Rating: 2 / 5

  4. Anonymous on October 29th, 2010 12:51 pm

    I have a weakness for buying cookbooks and probably have far too many. Whenever I go to make a meal (7+ times a week) I think that I should use some of the untouched cookbooks with glossy photos, but inevitably I return to the Greens. Even though I eat meat, I don’t notice that this is a vegetarian cookbook. With the advent of more varied produce sections in most grocery stores, you owe it to yourself to get this book and use it. You will be eating healthy without even realizing it! There are some wonderful pizza recipes (including homemade crust that is fun to make) and an intriguing spinach soup with Indian spices. The restaurant in San Francisco is also definitely worth a visit; the tempting menu vies with the stunning view of the bridge for your attention.
    Rating: 5 / 5

  5. Mr. Finicky-timbers on October 29th, 2010 1:35 pm

    I’ve tried over ten or so recipes in this book and all were both delicious and easy to prepare, however, if you can’t cut or chop vegetables, then don’t buy the book and stick to your macaroni and velveeta or have a bowl of cereal instead.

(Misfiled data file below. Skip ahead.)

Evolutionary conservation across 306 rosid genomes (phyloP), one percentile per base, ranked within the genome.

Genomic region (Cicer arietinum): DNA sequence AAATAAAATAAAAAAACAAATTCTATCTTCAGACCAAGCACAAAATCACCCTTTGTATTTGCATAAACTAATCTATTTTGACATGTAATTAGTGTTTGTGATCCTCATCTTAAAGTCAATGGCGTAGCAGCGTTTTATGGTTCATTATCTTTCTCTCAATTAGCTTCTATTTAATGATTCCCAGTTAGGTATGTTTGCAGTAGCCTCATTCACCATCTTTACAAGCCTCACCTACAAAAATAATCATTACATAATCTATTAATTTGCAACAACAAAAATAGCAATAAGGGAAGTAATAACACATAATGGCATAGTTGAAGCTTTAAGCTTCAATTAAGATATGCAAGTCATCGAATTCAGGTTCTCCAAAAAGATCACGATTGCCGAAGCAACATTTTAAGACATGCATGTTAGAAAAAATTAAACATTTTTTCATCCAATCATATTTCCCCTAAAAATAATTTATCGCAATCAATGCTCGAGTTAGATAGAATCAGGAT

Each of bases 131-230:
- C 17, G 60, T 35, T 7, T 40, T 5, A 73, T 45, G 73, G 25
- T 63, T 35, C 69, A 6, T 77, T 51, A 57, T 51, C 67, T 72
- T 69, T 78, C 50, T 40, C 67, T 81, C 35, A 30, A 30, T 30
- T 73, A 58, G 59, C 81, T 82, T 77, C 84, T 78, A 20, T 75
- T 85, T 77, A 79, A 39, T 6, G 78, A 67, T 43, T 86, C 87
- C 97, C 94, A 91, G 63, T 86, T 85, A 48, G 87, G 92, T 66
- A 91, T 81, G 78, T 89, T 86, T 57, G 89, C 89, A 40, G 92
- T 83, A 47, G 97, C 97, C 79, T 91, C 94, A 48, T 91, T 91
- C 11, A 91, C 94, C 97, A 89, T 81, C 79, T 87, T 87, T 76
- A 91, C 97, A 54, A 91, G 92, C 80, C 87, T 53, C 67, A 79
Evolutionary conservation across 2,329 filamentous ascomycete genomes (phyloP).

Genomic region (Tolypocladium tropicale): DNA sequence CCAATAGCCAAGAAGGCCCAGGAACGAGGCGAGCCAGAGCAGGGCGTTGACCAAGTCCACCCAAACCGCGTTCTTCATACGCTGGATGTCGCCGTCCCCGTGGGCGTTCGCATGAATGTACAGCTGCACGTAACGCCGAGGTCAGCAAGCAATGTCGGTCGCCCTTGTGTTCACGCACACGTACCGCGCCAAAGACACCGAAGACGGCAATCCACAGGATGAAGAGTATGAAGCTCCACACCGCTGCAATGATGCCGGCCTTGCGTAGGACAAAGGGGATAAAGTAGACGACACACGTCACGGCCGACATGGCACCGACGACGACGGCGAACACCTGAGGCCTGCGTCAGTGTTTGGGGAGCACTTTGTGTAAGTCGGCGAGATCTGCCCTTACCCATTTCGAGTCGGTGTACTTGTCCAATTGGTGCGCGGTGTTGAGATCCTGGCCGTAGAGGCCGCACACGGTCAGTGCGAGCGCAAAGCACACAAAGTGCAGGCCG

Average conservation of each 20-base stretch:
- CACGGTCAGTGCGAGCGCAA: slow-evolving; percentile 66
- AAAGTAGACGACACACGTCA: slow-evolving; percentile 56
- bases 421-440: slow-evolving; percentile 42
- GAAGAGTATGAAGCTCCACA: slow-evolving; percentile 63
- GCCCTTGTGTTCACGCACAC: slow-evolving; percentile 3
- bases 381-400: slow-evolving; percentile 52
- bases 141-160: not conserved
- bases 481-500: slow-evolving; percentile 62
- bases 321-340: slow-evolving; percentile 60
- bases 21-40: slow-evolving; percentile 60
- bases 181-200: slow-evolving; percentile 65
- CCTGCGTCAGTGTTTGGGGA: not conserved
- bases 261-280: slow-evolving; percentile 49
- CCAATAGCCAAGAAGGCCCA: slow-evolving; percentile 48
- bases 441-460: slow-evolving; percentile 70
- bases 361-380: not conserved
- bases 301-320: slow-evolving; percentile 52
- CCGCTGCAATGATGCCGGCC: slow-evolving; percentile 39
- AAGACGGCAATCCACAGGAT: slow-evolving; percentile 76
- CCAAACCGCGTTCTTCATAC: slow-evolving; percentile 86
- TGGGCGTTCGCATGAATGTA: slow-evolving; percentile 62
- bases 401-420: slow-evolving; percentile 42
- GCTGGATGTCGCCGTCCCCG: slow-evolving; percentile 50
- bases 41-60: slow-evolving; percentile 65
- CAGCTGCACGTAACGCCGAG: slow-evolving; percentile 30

This book is for elegant vegetarian cooking and, like the book “Olives Table”, is for special occasions and intimate dinners.

    I learned a great deal while reading this book, especially about vegetables that I don’t use on a regular basis (celery root, parsnips, brussel sprouts). I also learned about making thin-crust pizza and a different way of making homemade pasta.

    The only problem I found was that she uses measurements like “one celery root” etc. Since her restaurant uses organic vegetables, they tend to be smaller that your average supermarket variety. If you know how to read a recipe and figure out proportions, this should not be an issue. If it looks like you’ve added too much of one vegetable, then you probably have. But not to worry, the recipes are very forgiving. Let’s face it, how can you screw up a carrot?
    Rating: 4 / 5